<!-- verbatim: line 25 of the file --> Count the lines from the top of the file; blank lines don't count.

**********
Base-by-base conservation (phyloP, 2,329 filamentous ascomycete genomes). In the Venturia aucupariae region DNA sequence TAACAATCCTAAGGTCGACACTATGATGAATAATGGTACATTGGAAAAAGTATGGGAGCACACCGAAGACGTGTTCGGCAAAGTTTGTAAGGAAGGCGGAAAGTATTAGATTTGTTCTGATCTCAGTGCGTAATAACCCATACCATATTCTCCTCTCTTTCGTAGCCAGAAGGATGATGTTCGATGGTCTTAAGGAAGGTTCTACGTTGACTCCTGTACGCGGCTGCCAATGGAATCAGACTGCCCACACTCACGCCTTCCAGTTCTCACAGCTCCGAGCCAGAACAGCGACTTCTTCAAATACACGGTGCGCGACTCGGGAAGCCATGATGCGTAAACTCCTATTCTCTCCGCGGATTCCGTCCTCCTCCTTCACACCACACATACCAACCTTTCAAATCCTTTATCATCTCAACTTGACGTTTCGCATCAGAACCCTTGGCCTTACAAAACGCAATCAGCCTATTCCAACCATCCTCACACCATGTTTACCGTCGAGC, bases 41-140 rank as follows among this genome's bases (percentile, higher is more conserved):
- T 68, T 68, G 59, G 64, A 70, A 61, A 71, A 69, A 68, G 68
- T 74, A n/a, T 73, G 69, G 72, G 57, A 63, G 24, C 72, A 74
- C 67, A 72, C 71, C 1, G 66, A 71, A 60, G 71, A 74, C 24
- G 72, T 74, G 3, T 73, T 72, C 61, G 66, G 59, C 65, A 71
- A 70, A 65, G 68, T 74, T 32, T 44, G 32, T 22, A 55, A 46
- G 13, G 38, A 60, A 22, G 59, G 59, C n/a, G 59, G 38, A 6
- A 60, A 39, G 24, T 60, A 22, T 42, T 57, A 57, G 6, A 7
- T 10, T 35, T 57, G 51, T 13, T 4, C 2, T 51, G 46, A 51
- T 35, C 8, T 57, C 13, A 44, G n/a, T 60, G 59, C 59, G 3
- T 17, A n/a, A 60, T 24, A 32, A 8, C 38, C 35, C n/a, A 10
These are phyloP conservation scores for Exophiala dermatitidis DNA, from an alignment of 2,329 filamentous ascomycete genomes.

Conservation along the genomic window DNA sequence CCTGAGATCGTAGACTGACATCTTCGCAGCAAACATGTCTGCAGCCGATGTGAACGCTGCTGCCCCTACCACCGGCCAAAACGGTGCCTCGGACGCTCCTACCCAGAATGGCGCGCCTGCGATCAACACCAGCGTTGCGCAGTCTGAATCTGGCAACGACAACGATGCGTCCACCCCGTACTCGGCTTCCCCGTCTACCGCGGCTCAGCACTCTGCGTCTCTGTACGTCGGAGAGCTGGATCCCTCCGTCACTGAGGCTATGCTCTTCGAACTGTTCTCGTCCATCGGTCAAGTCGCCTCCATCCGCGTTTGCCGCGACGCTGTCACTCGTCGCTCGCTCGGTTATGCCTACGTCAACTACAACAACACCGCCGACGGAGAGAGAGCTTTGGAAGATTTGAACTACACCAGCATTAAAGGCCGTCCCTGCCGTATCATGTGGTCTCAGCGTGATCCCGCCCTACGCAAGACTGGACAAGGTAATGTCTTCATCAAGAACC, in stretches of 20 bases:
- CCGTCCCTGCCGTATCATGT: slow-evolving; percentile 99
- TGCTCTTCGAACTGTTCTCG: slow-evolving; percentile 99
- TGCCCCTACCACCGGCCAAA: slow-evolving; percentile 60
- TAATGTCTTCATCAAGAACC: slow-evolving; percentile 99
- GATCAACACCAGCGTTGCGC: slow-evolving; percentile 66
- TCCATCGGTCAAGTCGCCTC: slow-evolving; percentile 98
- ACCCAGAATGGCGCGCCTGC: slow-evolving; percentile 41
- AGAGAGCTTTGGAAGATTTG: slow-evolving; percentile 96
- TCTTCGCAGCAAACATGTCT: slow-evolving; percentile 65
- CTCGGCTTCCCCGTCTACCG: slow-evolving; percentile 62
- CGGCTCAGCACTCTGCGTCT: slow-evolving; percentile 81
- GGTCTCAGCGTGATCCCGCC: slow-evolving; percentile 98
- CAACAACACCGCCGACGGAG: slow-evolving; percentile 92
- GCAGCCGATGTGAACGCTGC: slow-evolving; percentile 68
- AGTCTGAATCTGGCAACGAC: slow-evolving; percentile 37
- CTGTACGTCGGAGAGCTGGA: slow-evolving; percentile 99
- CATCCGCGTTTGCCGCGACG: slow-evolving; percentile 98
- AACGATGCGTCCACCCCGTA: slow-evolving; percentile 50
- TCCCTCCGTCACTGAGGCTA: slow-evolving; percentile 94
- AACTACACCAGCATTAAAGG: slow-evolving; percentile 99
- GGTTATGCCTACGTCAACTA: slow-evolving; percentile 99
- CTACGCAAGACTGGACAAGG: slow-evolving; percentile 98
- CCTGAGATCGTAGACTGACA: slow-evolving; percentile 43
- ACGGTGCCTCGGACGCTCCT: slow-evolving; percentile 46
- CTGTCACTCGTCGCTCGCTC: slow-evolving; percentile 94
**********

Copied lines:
- GGTCTCAGCGTGATCCCGCC: slow-evolving; percentile 98